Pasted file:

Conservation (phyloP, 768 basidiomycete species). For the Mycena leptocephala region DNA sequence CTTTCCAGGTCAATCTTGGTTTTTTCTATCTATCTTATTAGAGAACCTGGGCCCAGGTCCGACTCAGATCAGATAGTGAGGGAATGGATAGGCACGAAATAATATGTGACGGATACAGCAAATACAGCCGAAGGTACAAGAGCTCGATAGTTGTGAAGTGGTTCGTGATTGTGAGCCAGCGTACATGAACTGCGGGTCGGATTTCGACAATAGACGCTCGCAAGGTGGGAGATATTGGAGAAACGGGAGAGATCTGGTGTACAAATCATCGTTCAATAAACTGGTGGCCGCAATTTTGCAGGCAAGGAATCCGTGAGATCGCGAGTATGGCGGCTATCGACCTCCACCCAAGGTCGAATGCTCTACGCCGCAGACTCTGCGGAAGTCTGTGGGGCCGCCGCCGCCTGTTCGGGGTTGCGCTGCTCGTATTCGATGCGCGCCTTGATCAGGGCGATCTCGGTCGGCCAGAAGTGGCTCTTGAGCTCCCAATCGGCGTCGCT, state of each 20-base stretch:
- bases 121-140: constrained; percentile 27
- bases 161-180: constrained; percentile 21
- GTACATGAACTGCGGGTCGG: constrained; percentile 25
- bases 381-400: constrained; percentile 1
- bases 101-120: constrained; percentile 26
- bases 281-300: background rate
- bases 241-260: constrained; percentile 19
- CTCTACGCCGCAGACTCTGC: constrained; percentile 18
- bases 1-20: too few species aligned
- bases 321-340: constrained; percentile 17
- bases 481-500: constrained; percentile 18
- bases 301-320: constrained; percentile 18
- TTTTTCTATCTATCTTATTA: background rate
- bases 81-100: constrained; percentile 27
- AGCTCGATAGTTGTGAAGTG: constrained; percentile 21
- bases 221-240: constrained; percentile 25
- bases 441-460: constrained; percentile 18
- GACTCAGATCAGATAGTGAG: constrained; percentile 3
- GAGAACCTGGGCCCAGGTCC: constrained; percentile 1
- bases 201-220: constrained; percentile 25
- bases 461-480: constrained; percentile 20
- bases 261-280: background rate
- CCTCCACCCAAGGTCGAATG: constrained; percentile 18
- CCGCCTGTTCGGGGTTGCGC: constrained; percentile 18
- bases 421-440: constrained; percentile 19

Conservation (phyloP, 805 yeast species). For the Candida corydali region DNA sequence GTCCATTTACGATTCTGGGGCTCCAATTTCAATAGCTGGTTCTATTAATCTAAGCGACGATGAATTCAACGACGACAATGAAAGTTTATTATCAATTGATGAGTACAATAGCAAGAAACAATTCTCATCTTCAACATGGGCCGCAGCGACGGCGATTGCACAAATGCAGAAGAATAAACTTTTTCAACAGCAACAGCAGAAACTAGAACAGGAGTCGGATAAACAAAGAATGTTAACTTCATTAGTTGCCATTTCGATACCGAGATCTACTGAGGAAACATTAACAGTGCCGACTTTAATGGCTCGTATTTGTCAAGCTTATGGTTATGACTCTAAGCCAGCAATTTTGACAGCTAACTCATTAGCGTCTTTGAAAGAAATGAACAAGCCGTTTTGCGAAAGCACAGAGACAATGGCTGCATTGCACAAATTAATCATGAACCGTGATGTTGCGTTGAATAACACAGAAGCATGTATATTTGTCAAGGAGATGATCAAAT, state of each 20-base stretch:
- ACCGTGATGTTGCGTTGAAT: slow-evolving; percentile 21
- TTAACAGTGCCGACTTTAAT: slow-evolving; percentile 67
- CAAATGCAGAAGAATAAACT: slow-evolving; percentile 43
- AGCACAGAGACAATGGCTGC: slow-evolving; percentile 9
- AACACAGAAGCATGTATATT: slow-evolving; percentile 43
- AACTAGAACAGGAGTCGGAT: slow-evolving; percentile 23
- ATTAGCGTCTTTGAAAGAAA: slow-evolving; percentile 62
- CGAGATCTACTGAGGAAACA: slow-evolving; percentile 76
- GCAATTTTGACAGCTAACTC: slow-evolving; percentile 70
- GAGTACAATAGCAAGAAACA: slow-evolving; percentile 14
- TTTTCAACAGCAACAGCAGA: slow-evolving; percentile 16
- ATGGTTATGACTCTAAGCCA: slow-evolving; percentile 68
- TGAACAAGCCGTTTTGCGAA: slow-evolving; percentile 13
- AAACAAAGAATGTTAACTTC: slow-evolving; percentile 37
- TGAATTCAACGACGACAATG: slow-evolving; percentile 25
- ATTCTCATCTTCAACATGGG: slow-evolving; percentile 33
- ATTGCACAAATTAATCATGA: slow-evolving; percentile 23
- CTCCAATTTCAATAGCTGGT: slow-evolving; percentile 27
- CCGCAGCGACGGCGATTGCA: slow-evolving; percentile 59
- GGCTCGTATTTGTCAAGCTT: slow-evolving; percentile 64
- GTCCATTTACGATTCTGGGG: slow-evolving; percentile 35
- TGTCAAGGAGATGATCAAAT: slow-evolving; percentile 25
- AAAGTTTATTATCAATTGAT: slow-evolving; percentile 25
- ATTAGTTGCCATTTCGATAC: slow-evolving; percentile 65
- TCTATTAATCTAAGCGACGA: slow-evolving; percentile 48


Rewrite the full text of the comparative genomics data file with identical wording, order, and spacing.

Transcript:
Conservation (phyloP, 768 basidiomycete species). For the Mycena leptocephala region DNA sequence CTTTCCAGGTCAATCTTGGTTTTTTCTATCTATCTTATTAGAGAACCTGGGCCCAGGTCCGACTCAGATCAGATAGTGAGGGAATGGATAGGCACGAAATAATATGTGACGGATACAGCAAATACAGCCGAAGGTACAAGAGCTCGATAGTTGTGAAGTGGTTCGTGATTGTGAGCCAGCGTACATGAACTGCGGGTCGGATTTCGACAATAGACGCTCGCAAGGTGGGAGATATTGGAGAAACGGGAGAGATCTGGTGTACAAATCATCGTTCAATAAACTGGTGGCCGCAATTTTGCAGGCAAGGAATCCGTGAGATCGCGAGTATGGCGGCTATCGACCTCCACCCAAGGTCGAATGCTCTACGCCGCAGACTCTGCGGAAGTCTGTGGGGCCGCCGCCGCCTGTTCGGGGTTGCGCTGCTCGTATTCGATGCGCGCCTTGATCAGGGCGATCTCGGTCGGCCAGAAGTGGCTCTTGAGCTCCCAATCGGCGTCGCT, state of each 20-base stretch:
- bases 121-140: constrained; percentile 27
- bases 161-180: constrained; percentile 21
- GTACATGAACTGCGGGTCGG: constrained; percentile 25
- bases 381-400: constrained; percentile 1
- bases 101-120: constrained; percentile 26
- bases 281-300: background rate
- bases 241-260: constrained; percentile 19
- CTCTACGCCGCAGACTCTGC: constrained; percentile 18
- bases 1-20: too few species aligned
- bases 321-340: constrained; percentile 17
- bases 481-500: constrained; percentile 18
- bases 301-320: constrained; percentile 18
- TTTTTCTATCTATCTTATTA: background rate
- bases 81-100: constrained; percentile 27
- AGCTCGATAGTTGTGAAGTG: constrained; percentile 21
- bases 221-240: constrained; percentile 25
- bases 441-460: constrained; percentile 18
- GACTCAGATCAGATAGTGAG: constrained; percentile 3
- GAGAACCTGGGCCCAGGTCC: constrained; percentile 1
- bases 201-220: constrained; percentile 25
- bases 461-480: constrained; percentile 20
- bases 261-280: background rate
- CCTCCACCCAAGGTCGAATG: constrained; percentile 18
- CCGCCTGTTCGGGGTTGCGC: constrained; percentile 18
- bases 421-440: constrained; percentile 19

Conservation (phyloP, 805 yeast species). For the Candida corydali region DNA sequence GTCCATTTACGATTCTGGGGCTCCAATTTCAATAGCTGGTTCTATTAATCTAAGCGACGATGAATTCAACGACGACAATGAAAGTTTATTATCAATTGATGAGTACAATAGCAAGAAACAATTCTCATCTTCAACATGGGCCGCAGCGACGGCGATTGCACAAATGCAGAAGAATAAACTTTTTCAACAGCAACAGCAGAAACTAGAACAGGAGTCGGATAAACAAAGAATGTTAACTTCATTAGTTGCCATTTCGATACCGAGATCTACTGAGGAAACATTAACAGTGCCGACTTTAATGGCTCGTATTTGTCAAGCTTATGGTTATGACTCTAAGCCAGCAATTTTGACAGCTAACTCATTAGCGTCTTTGAAAGAAATGAACAAGCCGTTTTGCGAAAGCACAGAGACAATGGCTGCATTGCACAAATTAATCATGAACCGTGATGTTGCGTTGAATAACACAGAAGCATGTATATTTGTCAAGGAGATGATCAAAT, state of each 20-base stretch:
- ACCGTGATGTTGCGTTGAAT: slow-evolving; percentile 21
- TTAACAGTGCCGACTTTAAT: slow-evolving; percentile 67
- CAAATGCAGAAGAATAAACT: slow-evolving; percentile 43
- AGCACAGAGACAATGGCTGC: slow-evolving; percentile 9
- AACACAGAAGCATGTATATT: slow-evolving; percentile 43
- AACTAGAACAGGAGTCGGAT: slow-evolving; percentile 23
- ATTAGCGTCTTTGAAAGAAA: slow-evolving; percentile 62
- CGAGATCTACTGAGGAAACA: slow-evolving; percentile 76
- GCAATTTTGACAGCTAACTC: slow-evolving; percentile 70
- GAGTACAATAGCAAGAAACA: slow-evolving; percentile 14
- TTTTCAACAGCAACAGCAGA: slow-evolving; percentile 16
- ATGGTTATGACTCTAAGCCA: slow-evolving; percentile 68
- TGAACAAGCCGTTTTGCGAA: slow-evolving; percentile 13
- AAACAAAGAATGTTAACTTC: slow-evolving; percentile 37
- TGAATTCAACGACGACAATG: slow-evolving; percentile 25
- ATTCTCATCTTCAACATGGG: slow-evolving; percentile 33
- ATTGCACAAATTAATCATGA: slow-evolving; percentile 23
- CTCCAATTTCAATAGCTGGT: slow-evolving; percentile 27
- CCGCAGCGACGGCGATTGCA: slow-evolving; percentile 59
- GGCTCGTATTTGTCAAGCTT: slow-evolving; percentile 64
- GTCCATTTACGATTCTGGGG: slow-evolving; percentile 35
- TGTCAAGGAGATGATCAAAT: slow-evolving; percentile 25
- AAAGTTTATTATCAATTGAT: slow-evolving; percentile 25
- ATTAGTTGCCATTTCGATAC: slow-evolving; percentile 65
- TCTATTAATCTAAGCGACGA: slow-evolving; percentile 48